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Confidex Drives Tire Tracking With Small RFID Tag

The company's TireTag is 67 percent smaller than standard RFID tags and offers a read range of up to 3 meters, enabling businesses to more easily build RFID into each tire in order to track its operation.
By Claire Swedberg
Feb 25, 2020

Smart industry and mobile technology company Confidex has released its new TireTag, which is designed to be smaller and more flexible than competing UHF RFID tags, the firm reports, and to offer a longer read range. According to Confidex, the product enables tire companies and fleet managers to uniquely identify tires, wherever they may be in their lifespan, via an RFID reader.

With a built-in omnidirectional antenna, the company reports, the tag provides a 3-meter (9.8-foot) read range and responds to interrogations from multiple directions so that operators can track tires via a handheld reader, whether in a warehouse or on a vehicle. The tag is designed to be built into a tire during the assembly process. That means it can withstand heat and pressure, as well as the bending that sometimes results during vulcanization, before the tire is sold for use on trucks or cars.

Confidex's TireTag enables tire companies and fleet managers to uniquely identify tires.
Jiangsu General Science Technology Co., located in China, has recently completed a pilot of the tag, while several tire companies currently have pilots under way or nearing completion. Confidex plans to demonstrate its new tag at RFID Journal LIVE! 2020, which will be held in Orlando, Fla., on Apr. 28-30.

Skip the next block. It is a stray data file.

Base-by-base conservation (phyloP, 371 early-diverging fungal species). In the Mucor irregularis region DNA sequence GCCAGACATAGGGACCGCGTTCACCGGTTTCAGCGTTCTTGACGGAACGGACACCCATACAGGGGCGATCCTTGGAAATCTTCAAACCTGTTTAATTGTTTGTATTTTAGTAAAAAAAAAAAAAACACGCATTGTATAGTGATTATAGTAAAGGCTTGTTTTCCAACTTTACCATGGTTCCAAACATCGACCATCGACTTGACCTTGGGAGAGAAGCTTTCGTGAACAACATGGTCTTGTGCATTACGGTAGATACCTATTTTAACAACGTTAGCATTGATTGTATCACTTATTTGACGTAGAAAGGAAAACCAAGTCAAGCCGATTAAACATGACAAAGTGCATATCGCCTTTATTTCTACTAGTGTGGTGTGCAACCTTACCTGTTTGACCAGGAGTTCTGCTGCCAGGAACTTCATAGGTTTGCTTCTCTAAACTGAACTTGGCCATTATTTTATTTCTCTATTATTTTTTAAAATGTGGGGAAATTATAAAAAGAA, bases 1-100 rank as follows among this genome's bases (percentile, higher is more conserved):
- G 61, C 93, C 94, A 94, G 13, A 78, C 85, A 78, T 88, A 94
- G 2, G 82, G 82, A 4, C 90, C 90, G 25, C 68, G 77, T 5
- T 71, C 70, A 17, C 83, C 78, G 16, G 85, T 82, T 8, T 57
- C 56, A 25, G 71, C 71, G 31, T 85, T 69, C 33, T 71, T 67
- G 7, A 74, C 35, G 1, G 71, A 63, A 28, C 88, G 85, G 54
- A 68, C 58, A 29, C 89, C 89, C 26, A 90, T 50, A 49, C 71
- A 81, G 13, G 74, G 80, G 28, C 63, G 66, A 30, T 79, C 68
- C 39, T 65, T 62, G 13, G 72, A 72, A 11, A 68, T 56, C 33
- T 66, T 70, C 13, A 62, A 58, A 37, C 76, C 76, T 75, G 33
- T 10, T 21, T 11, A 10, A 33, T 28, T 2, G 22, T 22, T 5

The round passive UHF RFID TireTag MR6-P tag measures 40 millimeters (1.6 inches) in size—approximately 33 percent smaller than other comparable tags on the market, which typically measure about 60 millimeters (2. 4 inches), according to Confidex. Thanks to the omnidirectional antenna, it can be read from both radial and diagonal applications, says Will Deng, Confidex's CTO. That means the tag could be read via a reader passing a vehicle-mounted tire within a yard or a parking area, even if the vehicle is moving, and it could also work if tires were stacked in a warehouse. Additionally, the tag can be interrogated from a fixed reader antenna installed in the ground or under the surface of a yard or roadway.

RFID technology, whether in the tire industry or other sectors, is transitioning into item-level tracking, says Joe Hoerl, Confidex's VP for the Americas region. "We see a natural progression toward the need for serialized IDs of products," he explains, rather than containers of products. "The technology is better. Tags are smaller, cheaper and faster. So we are seeing a movement into serialization of the individual item."

With that in mind, tire manufacturers have increasingly been either piloting or launching RFID systems for tracking truck tires. Confidex has been in the tire-management space for more than a decade. In 2008, the company offered a product for the management of tire materials known as the Confidex Cruiser Tire Label (see At Nokian Tires, RFID Keeps Treads on Track). "We have spent several years engineering this latest tag design," Deng states.

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